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Nursery Rhymes . . . for children.

Once upon a time . . . . .  from our fabulous collection of Fairy Tales for children . . .  they lived happily ever after . . .

The Shepherd's Story Of The Bond Of Friendship

THE little dwelling in which we lived was of clay, but the
door-posts were columns of fluted marble, found near the spot
on which it stood. The roof sloped nearly to the ground. It
was at this time dark, brown, and ugly, but had originally
been formed of blooming olive and laurel branches, brought
from beyond the mountains. The house was situated in a narrow
gorge, whose rocky walls rose to a perpendicular height, naked
and black, while round their summits clouds often hung,
looking like white living figures. Not a singing bird was ever
heard there, neither did men dance to the sound of the pipe.
The spot was one sacred to olden times; even its name recalled
a memory of the days when it was called 'Delphi.' Then the
summits of the dark, sacred mountains were covered with snow,
and the highest, mount Parnassus, glowed longest in the red
evening light. The brook which rolled from it near our house,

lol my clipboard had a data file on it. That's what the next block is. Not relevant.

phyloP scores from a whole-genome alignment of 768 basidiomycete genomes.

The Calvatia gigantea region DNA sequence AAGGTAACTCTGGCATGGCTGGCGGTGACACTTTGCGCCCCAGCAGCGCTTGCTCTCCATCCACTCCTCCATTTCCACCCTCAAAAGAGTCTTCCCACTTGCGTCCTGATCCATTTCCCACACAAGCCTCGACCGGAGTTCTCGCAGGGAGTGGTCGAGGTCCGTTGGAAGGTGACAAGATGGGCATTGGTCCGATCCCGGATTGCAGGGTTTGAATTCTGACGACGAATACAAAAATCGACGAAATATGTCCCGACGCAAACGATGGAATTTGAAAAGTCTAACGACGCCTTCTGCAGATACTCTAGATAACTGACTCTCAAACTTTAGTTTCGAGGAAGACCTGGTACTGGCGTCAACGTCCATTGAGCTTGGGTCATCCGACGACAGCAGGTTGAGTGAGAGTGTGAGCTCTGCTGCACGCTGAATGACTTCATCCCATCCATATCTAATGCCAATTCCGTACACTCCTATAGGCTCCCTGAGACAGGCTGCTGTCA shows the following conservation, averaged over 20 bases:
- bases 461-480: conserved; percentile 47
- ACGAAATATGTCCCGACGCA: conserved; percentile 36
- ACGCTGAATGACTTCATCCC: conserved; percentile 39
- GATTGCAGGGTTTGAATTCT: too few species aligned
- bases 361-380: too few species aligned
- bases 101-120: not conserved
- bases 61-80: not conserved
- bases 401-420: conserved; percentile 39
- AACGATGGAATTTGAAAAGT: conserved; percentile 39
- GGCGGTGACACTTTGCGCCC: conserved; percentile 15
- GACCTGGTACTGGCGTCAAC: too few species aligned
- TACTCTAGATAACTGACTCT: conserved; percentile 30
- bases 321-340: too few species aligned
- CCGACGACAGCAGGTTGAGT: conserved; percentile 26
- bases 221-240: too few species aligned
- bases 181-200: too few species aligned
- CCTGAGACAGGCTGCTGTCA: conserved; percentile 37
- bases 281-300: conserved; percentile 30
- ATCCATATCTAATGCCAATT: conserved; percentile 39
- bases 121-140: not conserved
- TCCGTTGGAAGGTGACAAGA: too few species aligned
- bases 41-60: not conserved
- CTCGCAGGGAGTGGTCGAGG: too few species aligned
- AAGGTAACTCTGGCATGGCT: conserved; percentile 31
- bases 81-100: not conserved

was also sacred. How well I can remember every spot in that
deep, sacred solitude! A fire had been kindled in the midst of
the hut, and while the hot ashes lay there red and glowing,
the bread was baked in them. At times the snow would be piled
so high around our hut as almost to hide it, and then my
mother appeared most cheerful. She would hold my head between
her hands, and sing the songs she never sang at other times,
for the Turks, our masters, would not allow it. She sang,-

'On the summit of mount Olympus, in a forest of dwarf
firs, lay an old stag. His eyes were heavy with tears, and
glittering with colors like dewdrops; and there came by a
roebuck, and said, 'What ailest thee, that thou weepest blue
and red tears?' And the stag answered, 'The Turk has come to
our city; he has wild dogs for the chase, a goodly pack.' 'I
will drive them away across the islands!' cried the young
roebuck; 'I will drive them away across the islands into the
deep sea.' But before evening the roebuck was slain, and